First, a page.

From Wikipedia: Common Era (also Current Era or Christian Era), abbreviated as CE, is an alternative naming of the calendar era, Anno Domini (“in the year of the/our Lord”, abbreviated AD). BCE is the abbreviation for Before the Common/Current/Christian Era (an alternative to Before Christ, abbreviated BC).
STEVE, I did exactly that: GO GENERIC, and it definitely messed me up.
I thought it but didn’t enter it, waiting until crossings gave a better picture.
NYT: I come down on the positive side on this one. Lots of fun entries and very little junk. My noticing the scrabbly fill helped me in the SE, which I found very hard. I put JAZZ (in lieu of FIZZ) and that immediately gave me ZEST and ZINE… The NE fell like a Tuesday.
Some of the cluing did throw me, though. I have learned to stretch my mind, but probably not far enough yet. And I agree the BIKINI WAX clue is odd. I understand what it’s referring to, but I dunno…
Can someone please explain the LOL clue?
Consider yourself lucky if you haven’t run across these while surfing the ‘net.
oooh… I heard of these but have never seen them. Many thanks…
Amy, I’m glad you pointed out the clue for EMOTE in the LAT — it absolutely jumped out at me after the recent discussions! I enjoyed the entire puzzle, from QUINOA to EL CAPITAN to FAT FINGER to RICHELIEU. Terrific Saturday!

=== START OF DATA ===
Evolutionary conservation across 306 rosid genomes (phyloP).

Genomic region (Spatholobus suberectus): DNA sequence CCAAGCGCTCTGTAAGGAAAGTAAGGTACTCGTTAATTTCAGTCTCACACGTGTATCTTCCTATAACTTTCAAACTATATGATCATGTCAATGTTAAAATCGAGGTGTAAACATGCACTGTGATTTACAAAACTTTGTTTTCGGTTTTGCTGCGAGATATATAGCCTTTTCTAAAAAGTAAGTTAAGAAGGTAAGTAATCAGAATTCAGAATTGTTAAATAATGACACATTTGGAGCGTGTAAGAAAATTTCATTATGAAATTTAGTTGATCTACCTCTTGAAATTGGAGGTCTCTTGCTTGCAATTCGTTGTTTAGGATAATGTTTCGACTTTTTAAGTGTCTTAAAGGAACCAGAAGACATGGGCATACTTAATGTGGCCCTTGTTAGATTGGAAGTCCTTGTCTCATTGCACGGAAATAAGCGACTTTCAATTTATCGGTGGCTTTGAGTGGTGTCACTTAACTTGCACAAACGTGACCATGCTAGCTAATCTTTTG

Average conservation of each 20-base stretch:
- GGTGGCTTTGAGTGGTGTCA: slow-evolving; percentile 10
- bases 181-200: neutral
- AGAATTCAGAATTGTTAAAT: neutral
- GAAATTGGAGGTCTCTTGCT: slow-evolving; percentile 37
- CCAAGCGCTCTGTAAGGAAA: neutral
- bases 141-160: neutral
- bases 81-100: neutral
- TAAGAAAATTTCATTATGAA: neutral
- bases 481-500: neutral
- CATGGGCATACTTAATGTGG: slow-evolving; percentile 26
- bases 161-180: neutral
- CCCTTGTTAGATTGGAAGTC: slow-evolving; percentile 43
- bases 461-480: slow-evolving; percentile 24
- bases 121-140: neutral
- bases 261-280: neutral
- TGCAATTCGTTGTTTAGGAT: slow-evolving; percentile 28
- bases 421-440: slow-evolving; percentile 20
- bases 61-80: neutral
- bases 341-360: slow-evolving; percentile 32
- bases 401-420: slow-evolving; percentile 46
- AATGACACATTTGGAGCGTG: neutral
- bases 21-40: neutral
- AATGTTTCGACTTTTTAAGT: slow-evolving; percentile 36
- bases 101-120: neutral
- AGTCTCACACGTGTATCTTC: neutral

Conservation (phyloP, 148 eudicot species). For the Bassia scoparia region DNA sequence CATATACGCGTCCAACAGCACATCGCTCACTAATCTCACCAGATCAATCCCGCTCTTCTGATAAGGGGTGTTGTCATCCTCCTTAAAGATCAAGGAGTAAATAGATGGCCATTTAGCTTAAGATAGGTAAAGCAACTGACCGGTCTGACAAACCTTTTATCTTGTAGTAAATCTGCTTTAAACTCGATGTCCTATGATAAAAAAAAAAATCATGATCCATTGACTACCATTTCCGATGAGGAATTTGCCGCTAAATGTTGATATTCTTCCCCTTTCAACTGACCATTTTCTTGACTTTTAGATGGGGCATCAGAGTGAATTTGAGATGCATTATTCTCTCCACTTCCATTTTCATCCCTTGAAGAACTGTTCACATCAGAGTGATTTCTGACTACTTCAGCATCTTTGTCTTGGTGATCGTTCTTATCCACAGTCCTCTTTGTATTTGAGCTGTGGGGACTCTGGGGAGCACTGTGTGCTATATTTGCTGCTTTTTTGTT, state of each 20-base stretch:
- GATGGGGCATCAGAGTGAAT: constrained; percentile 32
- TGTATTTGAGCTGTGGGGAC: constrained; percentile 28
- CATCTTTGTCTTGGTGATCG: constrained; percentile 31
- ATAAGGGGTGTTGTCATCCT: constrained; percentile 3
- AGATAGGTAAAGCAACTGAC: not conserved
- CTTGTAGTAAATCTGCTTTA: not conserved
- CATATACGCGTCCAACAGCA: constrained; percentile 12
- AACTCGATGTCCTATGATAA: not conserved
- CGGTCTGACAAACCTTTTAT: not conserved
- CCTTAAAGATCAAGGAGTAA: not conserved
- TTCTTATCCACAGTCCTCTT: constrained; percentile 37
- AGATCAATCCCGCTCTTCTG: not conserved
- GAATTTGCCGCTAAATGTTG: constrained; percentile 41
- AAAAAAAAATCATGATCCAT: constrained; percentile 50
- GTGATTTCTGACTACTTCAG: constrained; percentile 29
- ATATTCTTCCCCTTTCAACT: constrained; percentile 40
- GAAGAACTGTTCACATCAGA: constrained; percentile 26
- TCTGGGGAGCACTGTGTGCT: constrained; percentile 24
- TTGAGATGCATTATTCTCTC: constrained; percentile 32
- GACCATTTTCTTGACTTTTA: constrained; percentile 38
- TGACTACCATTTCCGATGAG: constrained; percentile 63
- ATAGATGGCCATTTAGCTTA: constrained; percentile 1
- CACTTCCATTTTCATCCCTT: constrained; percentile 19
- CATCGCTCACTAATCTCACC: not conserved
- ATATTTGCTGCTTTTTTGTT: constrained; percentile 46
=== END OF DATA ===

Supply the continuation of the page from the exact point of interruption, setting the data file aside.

To an (affective) neuroscientist, if you can’t EMOTE you’re in serious trouble– you would not, for example feel fear, and that may not be a good thing.
For BIKINIWAX…wouldn’t “Hair Razing?” be more accurate?
Gareth, yes, RULER is astrological babble, as depending on when you are born during the month, different planets can “rule”, i.e. influence your sign. (I am not certain about this, but this is what I recall from passing acquaintance.)
UPLIT refers to a “flood” lamp, although these are not often down by the floor. More often seen at the exteriors of buildings.
And yes, the US has Antiques Roadshow. There are a fair amount of Confederate States of America relics on the series.
Not sure why, but I got bikini wax as soon as I read the clue. I thought it was all pretty easy except for the upper right, which had a bunch of names I didn’t know. And, yes, jailbait was a bit of a shocker for the Grey Lady.